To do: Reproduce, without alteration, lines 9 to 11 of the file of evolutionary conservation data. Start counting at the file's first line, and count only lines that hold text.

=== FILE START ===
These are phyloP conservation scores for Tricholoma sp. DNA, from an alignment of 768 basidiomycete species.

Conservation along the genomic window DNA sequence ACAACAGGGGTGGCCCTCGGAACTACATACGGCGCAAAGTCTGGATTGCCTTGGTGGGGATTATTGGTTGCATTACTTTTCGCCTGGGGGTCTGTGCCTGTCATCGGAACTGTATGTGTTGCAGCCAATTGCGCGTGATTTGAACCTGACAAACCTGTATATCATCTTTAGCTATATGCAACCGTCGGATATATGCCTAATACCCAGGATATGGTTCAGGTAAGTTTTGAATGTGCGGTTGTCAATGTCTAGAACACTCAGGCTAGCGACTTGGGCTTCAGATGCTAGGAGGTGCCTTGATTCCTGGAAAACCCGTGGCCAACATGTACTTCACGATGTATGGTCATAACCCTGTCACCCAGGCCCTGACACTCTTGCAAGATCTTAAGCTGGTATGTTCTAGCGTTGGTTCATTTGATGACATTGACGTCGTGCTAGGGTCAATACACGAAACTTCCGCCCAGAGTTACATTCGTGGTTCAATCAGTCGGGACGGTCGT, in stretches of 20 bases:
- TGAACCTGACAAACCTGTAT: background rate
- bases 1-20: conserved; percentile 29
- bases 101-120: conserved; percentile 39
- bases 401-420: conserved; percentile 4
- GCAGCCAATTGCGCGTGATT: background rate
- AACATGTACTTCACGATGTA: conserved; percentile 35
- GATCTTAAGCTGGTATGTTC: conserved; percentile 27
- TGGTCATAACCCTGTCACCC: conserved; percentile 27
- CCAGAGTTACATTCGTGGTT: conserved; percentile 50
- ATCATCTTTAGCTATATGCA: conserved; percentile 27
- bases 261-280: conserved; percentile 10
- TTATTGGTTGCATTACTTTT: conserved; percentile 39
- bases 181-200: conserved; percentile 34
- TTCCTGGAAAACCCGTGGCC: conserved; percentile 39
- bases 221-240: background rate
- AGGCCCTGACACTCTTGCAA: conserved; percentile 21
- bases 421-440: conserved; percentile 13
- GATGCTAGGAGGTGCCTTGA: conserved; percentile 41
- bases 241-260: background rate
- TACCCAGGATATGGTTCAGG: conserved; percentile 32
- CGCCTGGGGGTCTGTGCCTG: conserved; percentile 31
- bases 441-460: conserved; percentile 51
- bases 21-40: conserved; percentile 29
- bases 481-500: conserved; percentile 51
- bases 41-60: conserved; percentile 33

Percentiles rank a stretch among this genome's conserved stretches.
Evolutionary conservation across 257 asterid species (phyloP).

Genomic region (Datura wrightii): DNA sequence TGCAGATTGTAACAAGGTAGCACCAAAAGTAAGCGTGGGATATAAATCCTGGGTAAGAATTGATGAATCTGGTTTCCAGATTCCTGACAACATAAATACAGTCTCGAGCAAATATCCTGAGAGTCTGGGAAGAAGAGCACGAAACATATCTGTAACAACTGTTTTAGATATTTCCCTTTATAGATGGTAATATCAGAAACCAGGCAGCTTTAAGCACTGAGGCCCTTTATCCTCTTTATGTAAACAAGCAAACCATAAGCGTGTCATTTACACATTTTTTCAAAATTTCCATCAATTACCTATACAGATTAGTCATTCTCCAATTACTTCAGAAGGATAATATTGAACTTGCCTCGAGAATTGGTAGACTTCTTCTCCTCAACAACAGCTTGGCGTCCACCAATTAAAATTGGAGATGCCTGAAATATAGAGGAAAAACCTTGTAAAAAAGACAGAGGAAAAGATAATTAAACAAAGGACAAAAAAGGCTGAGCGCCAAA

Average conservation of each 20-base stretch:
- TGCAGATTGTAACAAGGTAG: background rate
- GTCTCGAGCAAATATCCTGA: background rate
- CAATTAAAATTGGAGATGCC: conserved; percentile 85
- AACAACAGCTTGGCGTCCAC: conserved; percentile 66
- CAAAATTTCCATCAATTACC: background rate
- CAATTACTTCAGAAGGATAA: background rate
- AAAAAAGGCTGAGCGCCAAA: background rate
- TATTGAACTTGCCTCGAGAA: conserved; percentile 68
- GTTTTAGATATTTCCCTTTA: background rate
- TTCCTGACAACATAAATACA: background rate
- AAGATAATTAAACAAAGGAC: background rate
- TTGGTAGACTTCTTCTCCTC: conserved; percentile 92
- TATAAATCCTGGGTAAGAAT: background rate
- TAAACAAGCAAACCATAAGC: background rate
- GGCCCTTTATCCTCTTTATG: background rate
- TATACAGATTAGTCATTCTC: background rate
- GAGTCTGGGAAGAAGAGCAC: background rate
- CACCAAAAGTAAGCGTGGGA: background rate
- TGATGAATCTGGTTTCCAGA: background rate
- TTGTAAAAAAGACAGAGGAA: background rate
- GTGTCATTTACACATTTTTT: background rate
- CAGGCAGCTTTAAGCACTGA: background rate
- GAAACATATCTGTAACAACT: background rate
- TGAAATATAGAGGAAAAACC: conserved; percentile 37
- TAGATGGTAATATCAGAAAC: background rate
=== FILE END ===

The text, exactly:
- GATCTTAAGCTGGTATGTTC: conserved; percentile 27
- TGGTCATAACCCTGTCACCC: conserved; percentile 27
- CCAGAGTTACATTCGTGGTT: conserved; percentile 50